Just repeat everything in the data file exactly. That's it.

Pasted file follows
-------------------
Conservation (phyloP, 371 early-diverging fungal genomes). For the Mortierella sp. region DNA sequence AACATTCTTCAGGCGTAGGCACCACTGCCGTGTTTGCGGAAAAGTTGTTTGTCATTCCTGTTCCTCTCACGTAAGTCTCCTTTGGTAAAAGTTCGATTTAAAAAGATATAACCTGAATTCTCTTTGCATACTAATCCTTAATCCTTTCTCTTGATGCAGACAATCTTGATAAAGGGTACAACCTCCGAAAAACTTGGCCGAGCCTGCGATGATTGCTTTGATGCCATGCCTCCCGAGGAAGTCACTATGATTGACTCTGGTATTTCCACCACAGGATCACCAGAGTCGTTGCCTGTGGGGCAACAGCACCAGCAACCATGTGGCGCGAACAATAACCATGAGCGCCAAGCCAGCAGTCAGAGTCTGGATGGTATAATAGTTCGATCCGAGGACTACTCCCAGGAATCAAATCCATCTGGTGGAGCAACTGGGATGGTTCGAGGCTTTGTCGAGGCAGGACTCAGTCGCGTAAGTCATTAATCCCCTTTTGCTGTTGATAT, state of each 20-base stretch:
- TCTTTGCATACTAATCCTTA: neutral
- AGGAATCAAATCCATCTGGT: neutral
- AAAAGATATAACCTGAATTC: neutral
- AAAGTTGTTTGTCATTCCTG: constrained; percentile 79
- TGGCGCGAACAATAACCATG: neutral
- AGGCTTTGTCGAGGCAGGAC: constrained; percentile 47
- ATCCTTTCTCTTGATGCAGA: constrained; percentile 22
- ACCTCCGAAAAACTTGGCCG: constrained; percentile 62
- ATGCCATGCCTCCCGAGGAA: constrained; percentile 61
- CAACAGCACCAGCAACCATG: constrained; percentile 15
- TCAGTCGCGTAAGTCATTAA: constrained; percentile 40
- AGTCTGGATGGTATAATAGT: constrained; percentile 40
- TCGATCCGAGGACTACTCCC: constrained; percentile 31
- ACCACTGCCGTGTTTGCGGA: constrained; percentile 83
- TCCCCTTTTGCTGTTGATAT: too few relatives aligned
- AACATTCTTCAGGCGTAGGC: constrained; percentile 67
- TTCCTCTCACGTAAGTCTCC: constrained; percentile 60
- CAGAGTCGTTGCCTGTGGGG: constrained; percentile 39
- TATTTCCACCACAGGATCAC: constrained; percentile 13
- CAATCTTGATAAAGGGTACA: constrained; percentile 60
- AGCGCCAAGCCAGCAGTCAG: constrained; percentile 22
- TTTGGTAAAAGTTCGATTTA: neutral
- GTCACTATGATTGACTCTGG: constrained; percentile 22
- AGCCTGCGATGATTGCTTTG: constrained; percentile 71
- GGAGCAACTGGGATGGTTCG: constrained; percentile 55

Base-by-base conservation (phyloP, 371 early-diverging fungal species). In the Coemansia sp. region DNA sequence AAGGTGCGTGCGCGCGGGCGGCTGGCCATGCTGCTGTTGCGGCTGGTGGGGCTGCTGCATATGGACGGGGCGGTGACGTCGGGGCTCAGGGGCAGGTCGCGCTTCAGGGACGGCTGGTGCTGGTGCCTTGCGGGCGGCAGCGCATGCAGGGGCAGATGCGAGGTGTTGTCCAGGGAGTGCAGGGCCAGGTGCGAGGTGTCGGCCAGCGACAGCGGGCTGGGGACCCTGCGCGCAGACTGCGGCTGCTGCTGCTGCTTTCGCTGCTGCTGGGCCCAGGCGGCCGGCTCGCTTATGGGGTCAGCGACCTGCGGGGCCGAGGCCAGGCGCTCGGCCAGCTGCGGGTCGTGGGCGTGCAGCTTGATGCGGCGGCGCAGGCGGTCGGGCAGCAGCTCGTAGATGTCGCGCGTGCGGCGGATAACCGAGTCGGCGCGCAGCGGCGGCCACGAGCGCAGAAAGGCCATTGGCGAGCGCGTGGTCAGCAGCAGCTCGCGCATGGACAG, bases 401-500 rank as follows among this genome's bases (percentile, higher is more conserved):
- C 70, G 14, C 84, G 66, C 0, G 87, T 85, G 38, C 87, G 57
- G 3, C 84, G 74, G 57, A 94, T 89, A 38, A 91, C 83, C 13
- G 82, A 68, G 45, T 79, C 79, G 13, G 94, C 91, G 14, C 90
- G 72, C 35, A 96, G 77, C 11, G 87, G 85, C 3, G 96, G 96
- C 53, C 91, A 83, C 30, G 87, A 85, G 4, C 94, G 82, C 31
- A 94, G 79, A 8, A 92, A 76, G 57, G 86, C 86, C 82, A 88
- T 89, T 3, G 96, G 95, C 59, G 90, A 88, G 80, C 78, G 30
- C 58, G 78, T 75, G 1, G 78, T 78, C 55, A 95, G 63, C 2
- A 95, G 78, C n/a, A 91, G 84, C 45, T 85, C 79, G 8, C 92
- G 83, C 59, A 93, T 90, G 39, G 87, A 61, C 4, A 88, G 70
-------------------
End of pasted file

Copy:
Conservation (phyloP, 371 early-diverging fungal genomes). For the Mortierella sp. region DNA sequence AACATTCTTCAGGCGTAGGCACCACTGCCGTGTTTGCGGAAAAGTTGTTTGTCATTCCTGTTCCTCTCACGTAAGTCTCCTTTGGTAAAAGTTCGATTTAAAAAGATATAACCTGAATTCTCTTTGCATACTAATCCTTAATCCTTTCTCTTGATGCAGACAATCTTGATAAAGGGTACAACCTCCGAAAAACTTGGCCGAGCCTGCGATGATTGCTTTGATGCCATGCCTCCCGAGGAAGTCACTATGATTGACTCTGGTATTTCCACCACAGGATCACCAGAGTCGTTGCCTGTGGGGCAACAGCACCAGCAACCATGTGGCGCGAACAATAACCATGAGCGCCAAGCCAGCAGTCAGAGTCTGGATGGTATAATAGTTCGATCCGAGGACTACTCCCAGGAATCAAATCCATCTGGTGGAGCAACTGGGATGGTTCGAGGCTTTGTCGAGGCAGGACTCAGTCGCGTAAGTCATTAATCCCCTTTTGCTGTTGATAT, state of each 20-base stretch:
- TCTTTGCATACTAATCCTTA: neutral
- AGGAATCAAATCCATCTGGT: neutral
- AAAAGATATAACCTGAATTC: neutral
- AAAGTTGTTTGTCATTCCTG: constrained; percentile 79
- TGGCGCGAACAATAACCATG: neutral
- AGGCTTTGTCGAGGCAGGAC: constrained; percentile 47
- ATCCTTTCTCTTGATGCAGA: constrained; percentile 22
- ACCTCCGAAAAACTTGGCCG: constrained; percentile 62
- ATGCCATGCCTCCCGAGGAA: constrained; percentile 61
- CAACAGCACCAGCAACCATG: constrained; percentile 15
- TCAGTCGCGTAAGTCATTAA: constrained; percentile 40
- AGTCTGGATGGTATAATAGT: constrained; percentile 40
- TCGATCCGAGGACTACTCCC: constrained; percentile 31
- ACCACTGCCGTGTTTGCGGA: constrained; percentile 83
- TCCCCTTTTGCTGTTGATAT: too few relatives aligned
- AACATTCTTCAGGCGTAGGC: constrained; percentile 67
- TTCCTCTCACGTAAGTCTCC: constrained; percentile 60
- CAGAGTCGTTGCCTGTGGGG: constrained; percentile 39
- TATTTCCACCACAGGATCAC: constrained; percentile 13
- CAATCTTGATAAAGGGTACA: constrained; percentile 60
- AGCGCCAAGCCAGCAGTCAG: constrained; percentile 22
- TTTGGTAAAAGTTCGATTTA: neutral
- GTCACTATGATTGACTCTGG: constrained; percentile 22
- AGCCTGCGATGATTGCTTTG: constrained; percentile 71
- GGAGCAACTGGGATGGTTCG: constrained; percentile 55

Base-by-base conservation (phyloP, 371 early-diverging fungal species). In the Coemansia sp. region DNA sequence AAGGTGCGTGCGCGCGGGCGGCTGGCCATGCTGCTGTTGCGGCTGGTGGGGCTGCTGCATATGGACGGGGCGGTGACGTCGGGGCTCAGGGGCAGGTCGCGCTTCAGGGACGGCTGGTGCTGGTGCCTTGCGGGCGGCAGCGCATGCAGGGGCAGATGCGAGGTGTTGTCCAGGGAGTGCAGGGCCAGGTGCGAGGTGTCGGCCAGCGACAGCGGGCTGGGGACCCTGCGCGCAGACTGCGGCTGCTGCTGCTGCTTTCGCTGCTGCTGGGCCCAGGCGGCCGGCTCGCTTATGGGGTCAGCGACCTGCGGGGCCGAGGCCAGGCGCTCGGCCAGCTGCGGGTCGTGGGCGTGCAGCTTGATGCGGCGGCGCAGGCGGTCGGGCAGCAGCTCGTAGATGTCGCGCGTGCGGCGGATAACCGAGTCGGCGCGCAGCGGCGGCCACGAGCGCAGAAAGGCCATTGGCGAGCGCGTGGTCAGCAGCAGCTCGCGCATGGACAG, bases 401-500 rank as follows among this genome's bases (percentile, higher is more conserved):
- C 70, G 14, C 84, G 66, C 0, G 87, T 85, G 38, C 87, G 57
- G 3, C 84, G 74, G 57, A 94, T 89, A 38, A 91, C 83, C 13
- G 82, A 68, G 45, T 79, C 79, G 13, G 94, C 91, G 14, C 90
- G 72, C 35, A 96, G 77, C 11, G 87, G 85, C 3, G 96, G 96
- C 53, C 91, A 83, C 30, G 87, A 85, G 4, C 94, G 82, C 31
- A 94, G 79, A 8, A 92, A 76, G 57, G 86, C 86, C 82, A 88
- T 89, T 3, G 96, G 95, C 59, G 90, A 88, G 80, C 78, G 30
- C 58, G 78, T 75, G 1, G 78, T 78, C 55, A 95, G 63, C 2
- A 95, G 78, C n/a, A 91, G 84, C 45, T 85, C 79, G 8, C 92
- G 83, C 59, A 93, T 90, G 39, G 87, A 61, C 4, A 88, G 70